AN-32 Still Missing: Outdated Technology Hurting Indian Air Force?


File photo of the same Indian Air Force AN-32 (K-2743) that’s currently missing over the Bay of Bengal. (Photo Courtesy: Twitter/<a href="https://twitter.com/ShivAroor/status/756476107944300548">@ShivAroor</a>)
File photo of the same Indian Air Force AN-32 (K-2743) that’s currently missing over the Bay of Bengal. (Photo Courtesy: Twitter/@ShivAroor)

AN-32 Still Missing: Outdated Technology Hurting Indian Air Force?

An Indian Air Force aircraft went missing on Friday morning while on its way from an airbase near Chennai to Port Blair.

The aircraft was an Antonov AN-32 – an almost three-decade-old cargo flight or a transporter. And that particular aircraft, K2743, had reported technical snags three times in July alone.

Some Twitter users quickly pointed out its outdated technology.

But, of course, there’s more to this military transport vehicle. For a start, there are an estimated 80 AN-32 aircraft operational in India – and the first batch came into use in 1984.

How Fast, Capable and Safe Is AN-32?

The Indian Air Force describes the AN-32 aircraft as a “twin engine turboprop, medium tactical transport aircraft of Russian origin.”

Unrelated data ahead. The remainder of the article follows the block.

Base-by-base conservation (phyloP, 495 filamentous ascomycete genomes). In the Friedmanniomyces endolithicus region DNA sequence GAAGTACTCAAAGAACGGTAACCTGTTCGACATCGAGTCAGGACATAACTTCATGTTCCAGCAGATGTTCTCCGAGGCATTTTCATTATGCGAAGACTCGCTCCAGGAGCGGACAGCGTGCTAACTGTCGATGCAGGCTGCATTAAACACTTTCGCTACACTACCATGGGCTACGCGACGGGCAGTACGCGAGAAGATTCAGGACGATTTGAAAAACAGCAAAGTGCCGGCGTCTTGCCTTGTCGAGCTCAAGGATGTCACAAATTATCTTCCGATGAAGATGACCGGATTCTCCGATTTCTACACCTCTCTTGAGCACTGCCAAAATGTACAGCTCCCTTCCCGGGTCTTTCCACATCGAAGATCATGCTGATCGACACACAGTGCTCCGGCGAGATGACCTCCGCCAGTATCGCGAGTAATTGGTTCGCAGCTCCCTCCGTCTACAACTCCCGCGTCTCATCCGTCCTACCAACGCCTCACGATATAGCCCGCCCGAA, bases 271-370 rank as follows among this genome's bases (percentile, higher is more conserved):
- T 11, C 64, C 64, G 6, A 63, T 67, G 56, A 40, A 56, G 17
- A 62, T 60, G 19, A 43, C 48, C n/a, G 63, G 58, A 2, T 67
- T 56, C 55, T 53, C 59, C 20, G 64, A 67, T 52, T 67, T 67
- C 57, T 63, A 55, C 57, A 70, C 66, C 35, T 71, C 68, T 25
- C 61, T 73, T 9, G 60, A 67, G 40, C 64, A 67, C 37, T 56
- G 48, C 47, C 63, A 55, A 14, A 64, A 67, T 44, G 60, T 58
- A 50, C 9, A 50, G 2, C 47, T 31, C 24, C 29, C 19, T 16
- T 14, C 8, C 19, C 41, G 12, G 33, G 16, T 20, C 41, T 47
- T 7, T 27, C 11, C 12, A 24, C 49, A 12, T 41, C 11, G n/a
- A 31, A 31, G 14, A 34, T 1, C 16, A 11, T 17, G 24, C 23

The transporter typically carries a crew of five, and has capacity to carry 39 paratroopers. The maximum load is as much as 6.7 tonnes and the maximum cruise speed is 530 km/hr.

Bharat Rakshak, a website devoted to discussing India’s military affairs, notes that the AN-32 aircraft “form the backbone of the IAF’s medium lift capabilities.” However, the website adds that the type has been majorly affected by non-procurement of spares in the past – and is likely to be in the future.

The AN-32s were hit hard by the chaos in the ex-USSR as spares became harder to obtain. In response to these problems, the IAF successfully fitted several AN-32s with AN-12 power plants upon the retirement of the latter, and put a number airframes into storage. Although the spares problem is no longer as acute as in the early 1990s, the IAF has seen fit to keep the type flying with four operational squadrons and prevent wear and tear on the rest.  

But its retirement won’t be all that easy for the Air Force.

The retirement of these aircraft in the near future is bound to affect the IAF airlift capabilities. The AN-32s will also need replacements by the end of the decade as spares become harder to come by and airframe life will rapidly expire. 

Flying High Across the World

Nicknamed ‘Sutlej’ by the Air Force, AN-32 is usually deployed to travel to airbases – from Bengaluru to Leh – to deliver supplies to army outposts. And, across the world, more than 240 aircraft are operational – from India and Sri Lanka to Columbia, Peru, Mexico and Afghanistan.

(With inputs from PTI, Indian Air Force website and Bharat Rakshak.)

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